smoked

Hark! I Herald Booze Blends

I’ve noticed a particular trend lately – one that I fully encourage and support. Nay, I salute it! Tea and alcohol, while completely opposite beverages on the Sin-o-Meter, pair exceptionally well. Whether it be tea-infused alcohol or alcohol-scented tea, the combination of both bring an added dimension of badass that I fully back. The high-points for me in this new blend-trend have been recorded for posterity on this here site…and waxed non-poetically over the Twitterverse.

Of all the combinations, I ran into a yerba maté variant only once – that being an India Pale Ale brewed with yerba maté leaves. Well, someone finally went the opposite route and used yerba maté as a base for scenting. I had associated with Caleb Brown – purveyor of Handmade Tea – over Twitter for a few months but had never tried any of his wares. His tea business model was a unique one – offering subscriptions to his one-blend-a-month formula. It was a similar approach employed by 52Teas but with more of a personal touch.

Caleb does all the blending himself, and includes the blending ingredients in separate tins for perusal. In addition to that, he sends a personally-stamped letter (for authenticity, I guess?), and films an accompanying video about the tea. That’s a lot of effort for one blend, which is probably why he only does one a month.

December’s offering – dubbed “Hark!” for the impending holiday season – was a yerba maté medley comprised of Vietnamese cinnamon and whole leaf peppermint. The real grab, though (and the reason he contacted me), was what he did with the maté base. He hand-smoked it over whiskey oak chips.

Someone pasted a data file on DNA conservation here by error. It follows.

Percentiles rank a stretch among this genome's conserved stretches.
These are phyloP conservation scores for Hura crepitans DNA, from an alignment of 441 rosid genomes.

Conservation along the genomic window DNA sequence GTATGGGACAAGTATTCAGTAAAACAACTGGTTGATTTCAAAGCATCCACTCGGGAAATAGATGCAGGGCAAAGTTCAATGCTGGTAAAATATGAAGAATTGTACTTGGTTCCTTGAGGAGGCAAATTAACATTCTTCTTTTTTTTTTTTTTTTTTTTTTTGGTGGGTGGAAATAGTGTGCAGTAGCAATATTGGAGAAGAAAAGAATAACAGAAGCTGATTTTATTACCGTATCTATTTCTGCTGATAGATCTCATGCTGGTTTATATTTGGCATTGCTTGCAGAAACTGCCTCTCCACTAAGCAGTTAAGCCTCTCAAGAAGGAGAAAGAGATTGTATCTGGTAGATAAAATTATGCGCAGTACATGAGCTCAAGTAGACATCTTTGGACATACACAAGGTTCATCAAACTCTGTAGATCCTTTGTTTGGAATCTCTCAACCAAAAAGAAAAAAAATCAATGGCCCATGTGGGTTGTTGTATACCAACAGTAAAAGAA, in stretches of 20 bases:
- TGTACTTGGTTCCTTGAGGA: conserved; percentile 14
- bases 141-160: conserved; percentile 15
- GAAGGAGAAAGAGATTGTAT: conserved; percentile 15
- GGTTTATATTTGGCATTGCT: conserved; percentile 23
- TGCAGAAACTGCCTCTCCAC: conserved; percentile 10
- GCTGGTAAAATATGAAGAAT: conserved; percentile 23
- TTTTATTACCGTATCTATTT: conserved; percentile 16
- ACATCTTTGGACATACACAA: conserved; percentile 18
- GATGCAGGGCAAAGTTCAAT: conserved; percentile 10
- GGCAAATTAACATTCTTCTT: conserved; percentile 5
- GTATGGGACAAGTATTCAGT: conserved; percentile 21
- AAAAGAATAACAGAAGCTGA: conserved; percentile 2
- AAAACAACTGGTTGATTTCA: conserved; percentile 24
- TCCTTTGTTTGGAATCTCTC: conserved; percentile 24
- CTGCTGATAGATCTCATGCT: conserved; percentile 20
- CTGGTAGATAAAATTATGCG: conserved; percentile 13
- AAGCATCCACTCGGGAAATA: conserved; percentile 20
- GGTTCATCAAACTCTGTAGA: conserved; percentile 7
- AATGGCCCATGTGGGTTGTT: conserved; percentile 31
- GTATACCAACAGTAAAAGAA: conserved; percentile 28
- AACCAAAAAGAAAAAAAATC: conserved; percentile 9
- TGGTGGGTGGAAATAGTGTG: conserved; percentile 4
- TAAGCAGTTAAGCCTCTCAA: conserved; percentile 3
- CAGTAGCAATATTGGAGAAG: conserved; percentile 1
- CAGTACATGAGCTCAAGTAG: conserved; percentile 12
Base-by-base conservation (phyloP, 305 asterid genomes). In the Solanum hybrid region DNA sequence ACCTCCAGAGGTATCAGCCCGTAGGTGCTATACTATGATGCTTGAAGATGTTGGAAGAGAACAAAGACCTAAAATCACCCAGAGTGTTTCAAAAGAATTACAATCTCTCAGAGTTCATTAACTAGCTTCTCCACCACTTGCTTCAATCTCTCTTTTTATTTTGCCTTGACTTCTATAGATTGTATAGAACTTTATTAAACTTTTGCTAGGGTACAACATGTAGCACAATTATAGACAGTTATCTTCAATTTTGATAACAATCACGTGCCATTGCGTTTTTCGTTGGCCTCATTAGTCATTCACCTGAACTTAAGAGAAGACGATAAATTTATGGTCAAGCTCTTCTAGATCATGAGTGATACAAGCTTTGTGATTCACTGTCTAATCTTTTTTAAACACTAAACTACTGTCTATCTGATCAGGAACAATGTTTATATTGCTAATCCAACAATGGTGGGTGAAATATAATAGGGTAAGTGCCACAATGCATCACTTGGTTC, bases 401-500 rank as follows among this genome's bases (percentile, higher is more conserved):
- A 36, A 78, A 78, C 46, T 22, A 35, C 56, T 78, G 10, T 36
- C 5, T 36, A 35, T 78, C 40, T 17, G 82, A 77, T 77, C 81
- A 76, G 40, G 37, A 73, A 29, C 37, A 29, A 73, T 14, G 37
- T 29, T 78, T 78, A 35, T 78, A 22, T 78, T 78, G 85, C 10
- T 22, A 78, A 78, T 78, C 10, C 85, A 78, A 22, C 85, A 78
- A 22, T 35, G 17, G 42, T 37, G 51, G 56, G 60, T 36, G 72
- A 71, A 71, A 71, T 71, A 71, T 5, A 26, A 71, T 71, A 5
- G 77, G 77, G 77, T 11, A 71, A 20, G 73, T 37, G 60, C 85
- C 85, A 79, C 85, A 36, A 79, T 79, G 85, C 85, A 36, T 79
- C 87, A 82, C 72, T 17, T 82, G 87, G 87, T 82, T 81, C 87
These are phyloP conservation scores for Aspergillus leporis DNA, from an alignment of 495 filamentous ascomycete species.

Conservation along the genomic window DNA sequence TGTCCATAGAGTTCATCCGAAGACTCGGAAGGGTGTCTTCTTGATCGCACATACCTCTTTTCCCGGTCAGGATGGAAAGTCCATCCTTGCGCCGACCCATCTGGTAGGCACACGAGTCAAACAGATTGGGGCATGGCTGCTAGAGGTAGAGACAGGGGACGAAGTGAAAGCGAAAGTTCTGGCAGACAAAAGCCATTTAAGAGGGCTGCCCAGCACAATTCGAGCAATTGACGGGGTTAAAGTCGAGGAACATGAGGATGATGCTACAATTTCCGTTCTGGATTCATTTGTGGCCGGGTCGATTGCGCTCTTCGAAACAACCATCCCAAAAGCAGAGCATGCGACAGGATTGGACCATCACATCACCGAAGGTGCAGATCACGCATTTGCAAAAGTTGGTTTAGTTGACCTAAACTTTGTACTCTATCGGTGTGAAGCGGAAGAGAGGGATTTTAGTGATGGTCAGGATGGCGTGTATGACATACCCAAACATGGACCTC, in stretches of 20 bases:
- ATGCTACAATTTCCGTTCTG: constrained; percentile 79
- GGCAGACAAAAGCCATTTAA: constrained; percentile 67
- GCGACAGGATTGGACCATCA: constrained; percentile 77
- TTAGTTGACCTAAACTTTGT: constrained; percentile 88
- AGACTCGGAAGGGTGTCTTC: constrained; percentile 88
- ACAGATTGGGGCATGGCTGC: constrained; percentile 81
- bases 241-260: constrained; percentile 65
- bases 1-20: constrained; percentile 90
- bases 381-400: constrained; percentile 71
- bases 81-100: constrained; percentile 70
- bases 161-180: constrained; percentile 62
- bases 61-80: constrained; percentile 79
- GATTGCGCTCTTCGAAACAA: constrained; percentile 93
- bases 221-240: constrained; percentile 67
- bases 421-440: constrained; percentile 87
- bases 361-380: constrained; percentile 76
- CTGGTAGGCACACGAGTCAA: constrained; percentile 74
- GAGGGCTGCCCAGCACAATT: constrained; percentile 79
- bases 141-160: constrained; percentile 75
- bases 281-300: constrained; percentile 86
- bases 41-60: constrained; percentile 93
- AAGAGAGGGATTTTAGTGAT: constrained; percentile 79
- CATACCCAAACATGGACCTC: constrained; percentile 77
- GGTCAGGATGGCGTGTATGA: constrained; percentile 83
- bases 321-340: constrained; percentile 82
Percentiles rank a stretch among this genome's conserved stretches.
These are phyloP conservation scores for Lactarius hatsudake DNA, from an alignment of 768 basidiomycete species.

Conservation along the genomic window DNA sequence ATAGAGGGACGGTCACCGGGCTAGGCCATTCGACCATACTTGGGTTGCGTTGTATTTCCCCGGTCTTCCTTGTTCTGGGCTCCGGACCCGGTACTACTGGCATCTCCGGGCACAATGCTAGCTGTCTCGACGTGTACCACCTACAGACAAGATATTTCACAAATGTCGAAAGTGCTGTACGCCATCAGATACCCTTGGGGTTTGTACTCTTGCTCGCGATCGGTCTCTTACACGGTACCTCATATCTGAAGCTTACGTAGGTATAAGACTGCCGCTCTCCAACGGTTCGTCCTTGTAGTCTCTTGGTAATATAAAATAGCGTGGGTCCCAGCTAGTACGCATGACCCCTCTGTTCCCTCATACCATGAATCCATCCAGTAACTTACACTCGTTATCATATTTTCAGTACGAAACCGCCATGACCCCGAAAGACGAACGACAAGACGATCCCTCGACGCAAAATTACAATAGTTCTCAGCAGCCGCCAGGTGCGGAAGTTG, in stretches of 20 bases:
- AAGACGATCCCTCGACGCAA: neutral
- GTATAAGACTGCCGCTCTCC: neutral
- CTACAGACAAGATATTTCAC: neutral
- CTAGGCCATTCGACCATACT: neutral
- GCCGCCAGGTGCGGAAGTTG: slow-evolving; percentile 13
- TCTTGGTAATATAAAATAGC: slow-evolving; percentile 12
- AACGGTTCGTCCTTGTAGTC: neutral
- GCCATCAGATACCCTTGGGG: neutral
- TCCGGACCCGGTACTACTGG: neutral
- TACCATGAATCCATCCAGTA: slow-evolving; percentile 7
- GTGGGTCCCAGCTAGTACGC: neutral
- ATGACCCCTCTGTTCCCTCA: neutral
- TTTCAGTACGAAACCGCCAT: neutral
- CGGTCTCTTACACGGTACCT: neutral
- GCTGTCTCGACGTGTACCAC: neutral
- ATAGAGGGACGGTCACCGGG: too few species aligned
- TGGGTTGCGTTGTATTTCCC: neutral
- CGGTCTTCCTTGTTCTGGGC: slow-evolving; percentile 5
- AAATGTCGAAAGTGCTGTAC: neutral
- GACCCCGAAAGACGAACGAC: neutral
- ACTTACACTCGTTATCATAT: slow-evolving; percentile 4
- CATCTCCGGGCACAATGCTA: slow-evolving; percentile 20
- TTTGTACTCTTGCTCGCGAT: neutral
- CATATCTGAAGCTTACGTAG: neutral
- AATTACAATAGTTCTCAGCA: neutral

So. Much. Awesome.

Upon opening the tin, the first thing I noted was how strong the peppermint aroma was. That didn’t come as a surprise, but I was worried about it dominating the other elements. There was a smoky presence to the scent as well, which showed in the introduction and after-whiff. Cinnamon was…well…it was understated, and that was fine by me.

The logo-stamped letter came with brewing instructions for the blend, something I greatly appreciated. The recommended approach was the use of up-to-212F water and an infusion time of five minutes. That was about right, given the strong herbals at play here. I measured out a teaspoon and used one 8oz. cup at the time recommended.

The liquor brewed a foggy gold with a boldly minty cloud wafting from the cup. So much for the peppermint being understated. On taste, the first thing to hit me was the feeling of peat smoke – an excellent start. That was followed up by a middle entirely monopolized by the mint. Nothing else had a chance to shine through. However, once that faded a bit, the smokiness returned with a fervor lined with a spicy-sweetness imparted by the cinnamon. Said sweetness had remained as an undercurrent until the right reveal. A very Keemun-like aftertaste; no complaint here.

For s**ts and giggles, I brewed up the whiskey-smoked yerba maté sample by itself. I would’ve been just as happy drinking that as with the fully-blended Hark!. The best part was that it didn’t taste like yerba maté, which – in my opinion – has the flavor of splinters. All that said, this was a festively naughty blend with just the right amount cool cleanliness (thanks to the mint). Like a gentleman’s club lined with holiday décor.